How I developed my main character
Before telling you how I developed my character, I want to tell you a little story. A story about love, horror and deceit. No, I’m only kidding; it’s not a story about that. It’s the story of how my first-ever main character was born.
So when I began to write my first draft, I was looking for four main characters that would have a strong impact on any reader that would happen to read the story. Characters that people could relate to and actually feel bad for. Characters that people would sometimes hate with all their guts. Characters that felt alive.
This story I was writing was about the end of the world; a post-apocalyptic scenario. These four characters I wanted to develop would be struggling to survive against the horrors of the world after nuclear attacks, diseases and other people that mug others for their own survival. It was a pretty solid idea at first, but later on when I was about a third into the story I realized that the whole thing sounded too generic.
I decided to dump that end-of-the-world story and start off fresh with a totally different one. To do that, I opened up a new document and stared blankly at the freaking cursor for several ages until an idea popped into my mind. I had already “sorta” developed a character in my other story, and I actually liked her a lot, so I decided to start off with my new story with her as the main character. There would be no other main characters or switching from POV’s throughout the story. The whole story would be told from her voice and the world would be described from what she heard and saw from her own ears and pale, green eyes.
So I had a main character now and all I needed was an excellent plot. Once I got the idea, I realized that my plot needed a character that would be a bit of an introvert; a person that spends way too much time alone and daydreaming. This was a bit of a problem, because as I was writing the draft, I found it hard to keep up with the story because of this; my character spent too much time alone without interacting with others. So I came up with a neat idea to solve this, and everything began to shine like a freshly-polished emerald.
But going back to the development of my main character, what I did was simply to put myself in her shoes. And I mean really putting myself in her shoes. I took a leaf out of Heath Ledger’s book and decided to exclude myself from reality to imagine that I was this character of mine. My real name disappeared from existence for several weeks, my interaction with people was to an extreme minimum, and my mind was constantly thinking in the way my character would think in my story. All of this made me “feel” my character in a strange way, and the emotions inside me were overwhelming. During this stage of writing I discovered that I’m actually a very sensitive person; I never realized that I could shed a tear or two by just pretending that my imaginary loved-ones were going through “tough times”. Also, apart from helping me out with my writing, it helped me discover a hidden part of my own being that I didn’t know existed.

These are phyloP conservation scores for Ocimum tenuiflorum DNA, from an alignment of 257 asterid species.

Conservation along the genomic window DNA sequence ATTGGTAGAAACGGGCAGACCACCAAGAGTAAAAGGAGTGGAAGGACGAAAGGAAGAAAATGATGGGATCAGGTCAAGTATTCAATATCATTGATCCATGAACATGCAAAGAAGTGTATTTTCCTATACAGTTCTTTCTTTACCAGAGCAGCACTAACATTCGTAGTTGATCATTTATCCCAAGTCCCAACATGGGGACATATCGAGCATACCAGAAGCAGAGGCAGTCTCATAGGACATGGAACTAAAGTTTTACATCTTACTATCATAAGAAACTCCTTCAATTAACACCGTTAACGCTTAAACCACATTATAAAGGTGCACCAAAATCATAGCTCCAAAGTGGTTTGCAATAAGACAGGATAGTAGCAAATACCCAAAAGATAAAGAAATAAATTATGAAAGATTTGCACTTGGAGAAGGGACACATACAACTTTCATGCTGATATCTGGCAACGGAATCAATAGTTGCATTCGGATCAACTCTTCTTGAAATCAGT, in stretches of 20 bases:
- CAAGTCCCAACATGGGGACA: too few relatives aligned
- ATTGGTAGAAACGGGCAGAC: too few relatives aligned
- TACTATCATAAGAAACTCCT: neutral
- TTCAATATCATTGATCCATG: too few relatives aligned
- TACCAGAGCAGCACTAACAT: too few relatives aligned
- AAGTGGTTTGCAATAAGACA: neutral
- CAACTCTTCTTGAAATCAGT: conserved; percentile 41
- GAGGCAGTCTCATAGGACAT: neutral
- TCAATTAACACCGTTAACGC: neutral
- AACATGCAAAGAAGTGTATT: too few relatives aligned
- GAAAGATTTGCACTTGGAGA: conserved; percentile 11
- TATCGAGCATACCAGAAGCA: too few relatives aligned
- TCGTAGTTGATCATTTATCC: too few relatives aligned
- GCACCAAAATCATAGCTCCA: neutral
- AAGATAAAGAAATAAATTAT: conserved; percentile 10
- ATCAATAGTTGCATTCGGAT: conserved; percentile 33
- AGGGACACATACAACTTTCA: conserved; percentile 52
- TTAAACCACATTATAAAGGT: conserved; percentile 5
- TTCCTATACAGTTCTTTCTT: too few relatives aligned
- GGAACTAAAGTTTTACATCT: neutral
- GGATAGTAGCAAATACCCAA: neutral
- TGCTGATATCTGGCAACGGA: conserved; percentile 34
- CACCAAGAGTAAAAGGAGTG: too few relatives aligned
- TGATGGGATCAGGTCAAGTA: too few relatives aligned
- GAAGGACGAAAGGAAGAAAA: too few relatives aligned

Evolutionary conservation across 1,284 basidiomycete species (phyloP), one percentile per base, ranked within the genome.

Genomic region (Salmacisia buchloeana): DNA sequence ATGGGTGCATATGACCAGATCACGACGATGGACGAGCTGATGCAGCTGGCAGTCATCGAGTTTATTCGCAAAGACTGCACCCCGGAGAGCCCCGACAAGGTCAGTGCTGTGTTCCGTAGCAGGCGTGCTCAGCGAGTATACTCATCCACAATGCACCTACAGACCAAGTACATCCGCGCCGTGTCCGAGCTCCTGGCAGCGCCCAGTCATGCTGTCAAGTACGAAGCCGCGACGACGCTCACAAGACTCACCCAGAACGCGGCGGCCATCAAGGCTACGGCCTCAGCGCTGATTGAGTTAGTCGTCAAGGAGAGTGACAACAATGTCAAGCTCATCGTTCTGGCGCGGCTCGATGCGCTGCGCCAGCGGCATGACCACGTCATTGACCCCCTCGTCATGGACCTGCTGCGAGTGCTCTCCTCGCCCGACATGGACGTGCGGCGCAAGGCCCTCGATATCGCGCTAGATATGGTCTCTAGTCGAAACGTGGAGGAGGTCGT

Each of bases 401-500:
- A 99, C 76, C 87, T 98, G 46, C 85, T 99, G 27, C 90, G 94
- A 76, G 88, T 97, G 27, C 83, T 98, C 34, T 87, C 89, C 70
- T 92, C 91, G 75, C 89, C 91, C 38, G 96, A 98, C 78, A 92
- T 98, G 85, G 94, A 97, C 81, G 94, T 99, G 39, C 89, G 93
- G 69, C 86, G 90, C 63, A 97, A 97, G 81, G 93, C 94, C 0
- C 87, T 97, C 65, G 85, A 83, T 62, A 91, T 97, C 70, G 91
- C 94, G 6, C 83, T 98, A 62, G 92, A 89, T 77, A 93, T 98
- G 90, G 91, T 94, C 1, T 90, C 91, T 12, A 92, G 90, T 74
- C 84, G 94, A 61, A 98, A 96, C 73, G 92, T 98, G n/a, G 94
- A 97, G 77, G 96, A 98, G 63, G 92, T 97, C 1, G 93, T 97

So, yeah. That’s how I developed her. I “acted out” my character for some time and that helped me create her as realistically as I could. It also helped to write down every single detail: Her favorite color and food, her fears, her pet peeves, her hobbies, all that good stuff. Once I had the details, the acting and the feelings deep inside my soul, all there was left to do was the hardest part of all: The writing.
To end this day’s blog, I just want so say that it’s important to develop well your characters because in the end, you don’t really want characters, you want people. You want your readers to actually believe that the people in your novel exist or existed. To do this, you have to pour your soul into your pages and let everybody know that your book is alive.
So act out your characters and feel them so you can create people that real people will believe in. You might sometimes look like a wacko during this stage, but in the end, it’s totally worth it. Books become unforgettable and movie characters, like Heath Ledger’s “The Joker” in The Dark Knight Rises, become icons in the movie industry.
“When writing a novel a writer should create living people; people not characters. A character is a caricature.” – Ernest Hemingway